Categorized | Government

East Hampton Town’s Formula Business Legislation Revised Again

Posted on 22 July 2014

By Mara Certic

East Hampton Town residents are divided over proposed legislation that would potentially limit the number of formula businesses from Wainscott to Montauk.

Advocates and opponents gathered at an East Hampton Town Board meeting on Thursday, July 17, to offer their opinions of the new law, which is intended to impose restrictions on chain stores to help the town meet its preservation goals.

JoAnne Pahwul, assistant planning director, explained the most recent revisions to the law. Eliminated from it are provisions that would have prohibited formula businesses from opening within a mile of a historic district or within a half mile of a historic building.

The law has also been provided with an updated the use table, allowing formula businesses with a special permit not only in a central business district, but also in neighborhood business and waterfront zoning districts as well.

A formula business, defined by the law, is any store or restaurant that is part of a chain of 15 or more other businesses or establishments within the United States.

Although the board closed the hearing last Thursday, it took no action on the proposed law.

Susan Borgida spoke out against the legislation as the almost hour-long public hearing began. She and her husband, Chet, own the UPS stores in East Hampton and Sag Harbor, which, she said, fall under the category of a formula business. One of her criticisms of the law is that the board is “taking a variety of businesses,” she said, and lumping them together.

“Our goal is to deliver extraordinary customer service,” she said, adding that the store recently won a bid to do the printing services for the East Hampton Union Free School District. Her stores “fit right in with the rural feel of our communities,” she said.

“The UPS store is an example of a formula store that is in touch with the community,” said Katie Casey during Thursday’s meeting. “They understand what the East Hampton aesthetic is. We won’t always be that lucky.” Ms. Casey added that traveling to Riverhead remains an option for those who need the competitive prices and extensive uses of big-box stores.

Several members of the East Hampton Business Alliance spoke out against the law, saying that it is too “far-reaching.”

Laurie Wiltshire, who previously served as the president of the EHBA, warned the board that with the implementation of the law, many other businesses will become both pre-existing and nonconforming. She added that this would be a huge financial impediment: “it could mean bankruptcy for commercial business owners,” she said.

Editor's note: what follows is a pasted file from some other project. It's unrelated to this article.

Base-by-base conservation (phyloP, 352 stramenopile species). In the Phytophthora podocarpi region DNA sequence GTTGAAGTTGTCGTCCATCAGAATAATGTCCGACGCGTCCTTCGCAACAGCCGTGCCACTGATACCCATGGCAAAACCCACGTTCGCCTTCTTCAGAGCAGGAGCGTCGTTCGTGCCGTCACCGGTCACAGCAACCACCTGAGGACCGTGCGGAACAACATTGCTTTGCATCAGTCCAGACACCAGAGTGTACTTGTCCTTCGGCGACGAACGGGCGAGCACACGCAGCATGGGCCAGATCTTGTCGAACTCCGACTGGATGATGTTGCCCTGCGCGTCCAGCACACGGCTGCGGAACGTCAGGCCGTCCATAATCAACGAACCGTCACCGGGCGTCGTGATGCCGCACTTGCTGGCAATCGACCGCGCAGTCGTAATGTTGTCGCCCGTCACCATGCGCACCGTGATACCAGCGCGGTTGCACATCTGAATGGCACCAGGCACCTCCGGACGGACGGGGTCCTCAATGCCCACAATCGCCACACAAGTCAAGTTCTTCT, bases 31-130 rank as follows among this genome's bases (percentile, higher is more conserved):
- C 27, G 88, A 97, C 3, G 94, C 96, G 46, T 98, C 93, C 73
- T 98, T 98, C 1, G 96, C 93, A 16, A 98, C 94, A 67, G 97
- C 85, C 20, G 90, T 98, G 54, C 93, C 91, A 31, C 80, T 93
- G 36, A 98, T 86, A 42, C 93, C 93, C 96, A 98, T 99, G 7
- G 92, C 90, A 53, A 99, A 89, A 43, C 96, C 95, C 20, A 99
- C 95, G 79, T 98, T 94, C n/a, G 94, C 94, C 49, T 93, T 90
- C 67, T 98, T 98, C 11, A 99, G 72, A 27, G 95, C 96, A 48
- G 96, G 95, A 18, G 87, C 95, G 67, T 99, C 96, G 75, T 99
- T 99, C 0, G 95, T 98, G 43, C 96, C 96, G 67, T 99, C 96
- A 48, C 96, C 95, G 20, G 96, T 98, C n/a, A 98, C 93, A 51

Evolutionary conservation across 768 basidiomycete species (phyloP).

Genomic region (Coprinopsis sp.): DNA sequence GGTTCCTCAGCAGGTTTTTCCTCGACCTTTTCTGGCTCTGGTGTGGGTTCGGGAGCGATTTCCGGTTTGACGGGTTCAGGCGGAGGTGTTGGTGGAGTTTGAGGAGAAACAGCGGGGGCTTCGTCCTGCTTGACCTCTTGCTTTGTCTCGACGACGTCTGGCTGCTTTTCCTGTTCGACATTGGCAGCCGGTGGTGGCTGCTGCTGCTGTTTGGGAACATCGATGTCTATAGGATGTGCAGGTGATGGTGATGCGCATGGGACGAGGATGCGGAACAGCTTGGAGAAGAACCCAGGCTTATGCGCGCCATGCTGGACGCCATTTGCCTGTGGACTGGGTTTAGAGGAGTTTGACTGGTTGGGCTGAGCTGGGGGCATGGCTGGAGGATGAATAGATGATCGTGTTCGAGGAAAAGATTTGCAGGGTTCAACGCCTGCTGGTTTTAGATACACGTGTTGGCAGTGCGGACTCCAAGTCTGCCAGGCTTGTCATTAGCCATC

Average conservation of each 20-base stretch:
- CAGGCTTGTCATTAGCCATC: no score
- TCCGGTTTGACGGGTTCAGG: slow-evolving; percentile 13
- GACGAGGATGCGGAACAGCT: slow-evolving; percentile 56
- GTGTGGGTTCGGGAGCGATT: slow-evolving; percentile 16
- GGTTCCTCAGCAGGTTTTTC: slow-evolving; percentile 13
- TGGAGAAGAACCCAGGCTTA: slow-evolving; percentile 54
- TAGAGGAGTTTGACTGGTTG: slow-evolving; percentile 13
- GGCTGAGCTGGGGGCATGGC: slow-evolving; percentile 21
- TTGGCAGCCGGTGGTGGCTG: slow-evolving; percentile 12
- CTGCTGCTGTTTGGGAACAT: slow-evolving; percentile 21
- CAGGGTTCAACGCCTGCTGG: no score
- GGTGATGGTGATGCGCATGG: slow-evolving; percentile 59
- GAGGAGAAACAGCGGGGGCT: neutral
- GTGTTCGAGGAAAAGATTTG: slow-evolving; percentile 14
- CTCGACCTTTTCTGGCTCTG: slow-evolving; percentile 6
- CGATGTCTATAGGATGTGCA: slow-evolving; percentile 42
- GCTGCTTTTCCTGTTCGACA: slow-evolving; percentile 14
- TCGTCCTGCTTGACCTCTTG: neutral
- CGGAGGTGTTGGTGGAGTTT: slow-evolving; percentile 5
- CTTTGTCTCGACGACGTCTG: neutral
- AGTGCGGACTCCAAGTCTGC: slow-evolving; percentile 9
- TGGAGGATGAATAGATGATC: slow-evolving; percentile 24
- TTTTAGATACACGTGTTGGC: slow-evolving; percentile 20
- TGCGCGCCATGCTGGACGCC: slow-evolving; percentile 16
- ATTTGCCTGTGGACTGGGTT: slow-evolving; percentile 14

“My heart does not go out to the landlords who own stores and own the properties on Main Street and Newtown Lane,” said Larry Mayer. Mr. Mayer added that those who are proposing not to regulate businesses are “short-sighted.”

“We’re becoming more and more a year-round community, and there’ll be more reason for formula stores to say ‘Hey, we’ve got business 12 months a year in East Hampton. We should go there and we should open up a store because we can make some money there,” he said. Having fewer chain stores would lower the rent of commercial buildings, allowing mom & pop stores to flourish, he said.

Stanley Redlus agreed that it is important to maintain the rural character of the community but that we are now part of a larger global economy. Formula businesses “offer the American dream of entrepreneurship,” he said, while start-ups in retail take from three to five years on average to turn a profit.

A member of the Planning Board, Job Potter said that he was speaking on his own behalf and that he had “nothing but respect for the opinions expressed.”

He read aloud a letter he wrote in support of the legislation. “Across this country and world, we see an overwhelming trend towards standardization and dominance of small businesses by large corporations,” he said.

“The often unrecognized result is a great loss of local character and opportunity for private individuals to create and succeed with small businesses,” he continued.

“It is increasingly difficult to make a living without working for someone else, or more accurately, something else: a corporation. We can make a difference at a local level,” he added.

Elaine Jones, who described herself as a proud resident of Amagansett for 71 years, said, “This is not the first battle that we’ve fought.” She said over the years, she has had to fight to maintain the character of her neighborhood.

“Each business that wants to come to our town should have to go through a process,” she said. “And if they don’t, then we’re going to look like every other town.”

“I can’t see East Hampton Town changing because if it does, then I don’t really want to live here anymore. And I hate to say that,” she said.

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